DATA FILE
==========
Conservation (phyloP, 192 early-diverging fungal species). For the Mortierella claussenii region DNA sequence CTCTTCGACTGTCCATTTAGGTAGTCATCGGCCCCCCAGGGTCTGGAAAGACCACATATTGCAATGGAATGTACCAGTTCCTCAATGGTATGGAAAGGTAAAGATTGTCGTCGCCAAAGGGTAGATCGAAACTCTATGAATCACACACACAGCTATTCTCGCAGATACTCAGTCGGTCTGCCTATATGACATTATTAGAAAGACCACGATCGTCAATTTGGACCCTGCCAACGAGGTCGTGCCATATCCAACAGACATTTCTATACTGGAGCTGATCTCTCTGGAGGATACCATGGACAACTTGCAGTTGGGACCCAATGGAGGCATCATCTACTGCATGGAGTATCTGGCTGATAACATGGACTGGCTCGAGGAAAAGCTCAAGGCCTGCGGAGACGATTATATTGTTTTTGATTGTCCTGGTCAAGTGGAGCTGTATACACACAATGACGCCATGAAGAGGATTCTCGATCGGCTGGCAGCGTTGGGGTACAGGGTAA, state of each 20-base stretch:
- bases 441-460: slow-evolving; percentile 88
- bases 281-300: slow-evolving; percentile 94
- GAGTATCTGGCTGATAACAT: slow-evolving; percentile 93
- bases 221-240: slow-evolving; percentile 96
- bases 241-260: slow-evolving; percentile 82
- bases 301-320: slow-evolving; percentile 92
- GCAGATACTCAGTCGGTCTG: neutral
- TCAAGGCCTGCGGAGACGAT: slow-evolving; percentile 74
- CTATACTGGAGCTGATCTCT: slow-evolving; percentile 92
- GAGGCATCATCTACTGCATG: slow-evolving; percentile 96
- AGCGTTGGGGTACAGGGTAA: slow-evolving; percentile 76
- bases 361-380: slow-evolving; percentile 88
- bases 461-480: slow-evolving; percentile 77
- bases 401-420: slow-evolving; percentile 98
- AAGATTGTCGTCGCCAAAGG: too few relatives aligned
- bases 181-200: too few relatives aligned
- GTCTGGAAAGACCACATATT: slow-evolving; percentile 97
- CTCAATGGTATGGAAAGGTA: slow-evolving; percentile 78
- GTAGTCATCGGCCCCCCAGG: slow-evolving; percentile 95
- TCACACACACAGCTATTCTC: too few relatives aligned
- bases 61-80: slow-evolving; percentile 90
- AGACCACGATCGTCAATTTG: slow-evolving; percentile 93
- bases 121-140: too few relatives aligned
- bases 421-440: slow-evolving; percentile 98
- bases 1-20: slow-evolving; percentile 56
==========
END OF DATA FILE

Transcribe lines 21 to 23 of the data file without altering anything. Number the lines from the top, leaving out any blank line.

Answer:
- TCACACACACAGCTATTCTC: too few relatives aligned
- bases 61-80: slow-evolving; percentile 90
- AGACCACGATCGTCAATTTG: slow-evolving; percentile 93